“It does nothing to prevent security [threats] from places like France that have suffered a lot of terrorism in recent years,” said Ahmad. “How would Homeland Security mitigate against a passenger from France with a device in the cabin in that situation?”

The answer, critics suggest, is that the electronics ban is not about security.

“Three of the airlines that have been targeted for these measures — Emirates, Etihad Airways and Qatar Airways — have long been accused by their U.S. competitors of receiving massive effective subsidies from their governments,” wrote political scientists Henry Farrell and Abraham Newman. “These airlines have been quietly worried for months that President Trump was going to retaliate. This may be the retaliation.”

Farrell and Newman suggested Tuesday’s order is an example of the Trump administration “weaponizing interdependence” — using its leverage in a world where American airports are key “nodes” in global air travel to weaken competitors. My colleague Max Bearak detailed how this could be a part of Trump’s wider protectionist agenda. In February, President Trump met with executives of U.S. airlines and pledged that he would help them compete against foreign carriers that receive subsidies from their home governments. [Continue reading…]

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Why Steve Bannon wants you to believe in the Deep State

Daniel Benjamin and Steven Simon write: Like a George Lucas Death Star or one of those planet-eating monsters in Star Trek, the Deep State has crashed into the national consciousness. Suddenly, it’s not just an obsession of those who inhabit the fevered, conspiracy-laced dream world of Alex Jones or Breitbart, but also the subject of countless news stories and headlines of all stripes across the media spectrum—bigger than anything imaginable, undermining the elected president of the United States, threatening the fundaments of our democracy.

Like the Death Star, the American Deep State does not, of course, exist. An appropriation from countries such as Egypt, Turkey, Pakistan and Algeria, where real networks of intelligence, defense and interior ministry officials exercise real power to drive policy, sideline elected officials and eliminate opponents, the American Deep State is nothing more than an invention of President Donald Trump and his allies—the convenient enemy from within that they blame for their frustrations. The leaks that undid former national security adviser Michael Flynn? That was the Deep State. Reports of extensive contacts between the Trump campaign and all manner of other smears? The Deep State. The president is said to be irate about this rear-guard action led by, in the words of White House press secretary Sean Spicer, Obama administration holdovers who have “burrowed in” and “continue to espouse the agenda of the previous administration.” Trump’s unshakable certainty that his Trump Tower phone has been tapped seems to be rooted—disingenuously or not—in this belief.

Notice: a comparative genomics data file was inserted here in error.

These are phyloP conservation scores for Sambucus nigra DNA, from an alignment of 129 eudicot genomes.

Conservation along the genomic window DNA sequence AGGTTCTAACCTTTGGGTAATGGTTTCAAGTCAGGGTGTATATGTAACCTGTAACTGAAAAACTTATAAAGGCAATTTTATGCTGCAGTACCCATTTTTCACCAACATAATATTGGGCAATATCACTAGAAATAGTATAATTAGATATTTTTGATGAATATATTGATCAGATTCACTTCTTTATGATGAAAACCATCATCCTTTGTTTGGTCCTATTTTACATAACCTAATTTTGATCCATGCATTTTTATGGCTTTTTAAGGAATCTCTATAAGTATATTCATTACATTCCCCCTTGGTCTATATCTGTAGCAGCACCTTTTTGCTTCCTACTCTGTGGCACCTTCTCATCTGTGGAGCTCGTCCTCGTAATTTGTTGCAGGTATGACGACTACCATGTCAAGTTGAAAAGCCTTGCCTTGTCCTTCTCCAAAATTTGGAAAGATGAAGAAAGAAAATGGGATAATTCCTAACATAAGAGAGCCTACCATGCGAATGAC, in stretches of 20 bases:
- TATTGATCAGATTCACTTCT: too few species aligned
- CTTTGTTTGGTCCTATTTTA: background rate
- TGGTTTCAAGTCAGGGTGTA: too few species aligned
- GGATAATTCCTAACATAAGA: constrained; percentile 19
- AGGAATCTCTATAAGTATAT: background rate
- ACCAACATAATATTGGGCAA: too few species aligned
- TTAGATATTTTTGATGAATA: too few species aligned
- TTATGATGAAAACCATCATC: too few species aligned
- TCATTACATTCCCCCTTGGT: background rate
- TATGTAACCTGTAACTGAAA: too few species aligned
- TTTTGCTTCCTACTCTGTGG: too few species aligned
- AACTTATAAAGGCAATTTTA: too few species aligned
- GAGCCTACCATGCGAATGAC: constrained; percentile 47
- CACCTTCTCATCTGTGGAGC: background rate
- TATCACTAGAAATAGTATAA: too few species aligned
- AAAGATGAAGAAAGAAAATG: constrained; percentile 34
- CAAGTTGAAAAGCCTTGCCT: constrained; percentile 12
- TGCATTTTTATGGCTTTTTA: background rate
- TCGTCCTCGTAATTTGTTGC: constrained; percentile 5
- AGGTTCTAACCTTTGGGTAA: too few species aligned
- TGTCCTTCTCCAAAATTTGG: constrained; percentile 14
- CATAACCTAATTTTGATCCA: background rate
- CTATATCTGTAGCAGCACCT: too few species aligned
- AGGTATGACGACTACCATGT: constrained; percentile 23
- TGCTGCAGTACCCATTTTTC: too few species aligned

Many, including Loren DeJonge Schulman, Max Fisher and David Remnick, have written insightfully on the fatuousness of these charges, and there is plenty more to say: for example, that there may be only one Obama appointee left in the two premier Deep State institutions, the FBI and CIA. That’s FBI Director James Comey, whose unprecedented intervention in the presidential election would give Hillary Clinton a much better basis for complaining about the political manipulations of unelected officials than Trump. At the CIA, all four Obama appointees have left, and it is unlikely any Obama people remain at the National Security Agency and the passel of other intelligence agencies, where there were never more than a handful. The problems that plague Trump have nothing to do with former President Barack Obama, or some covert “opposition.” Like it or not, leaks abound when career people feel their agencies are being unfairly attacked, as they did after Trump accused the intelligence community of politicization and fabrication, or when they fear that an administration is dangerously undermining U.S. interests, a worry engendered by Trump’s denigration of traditional U.S. allies and lionization of Russian President Vladimir Putin. [Continue reading…]

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John Dean: White House is in a ‘cover up mode’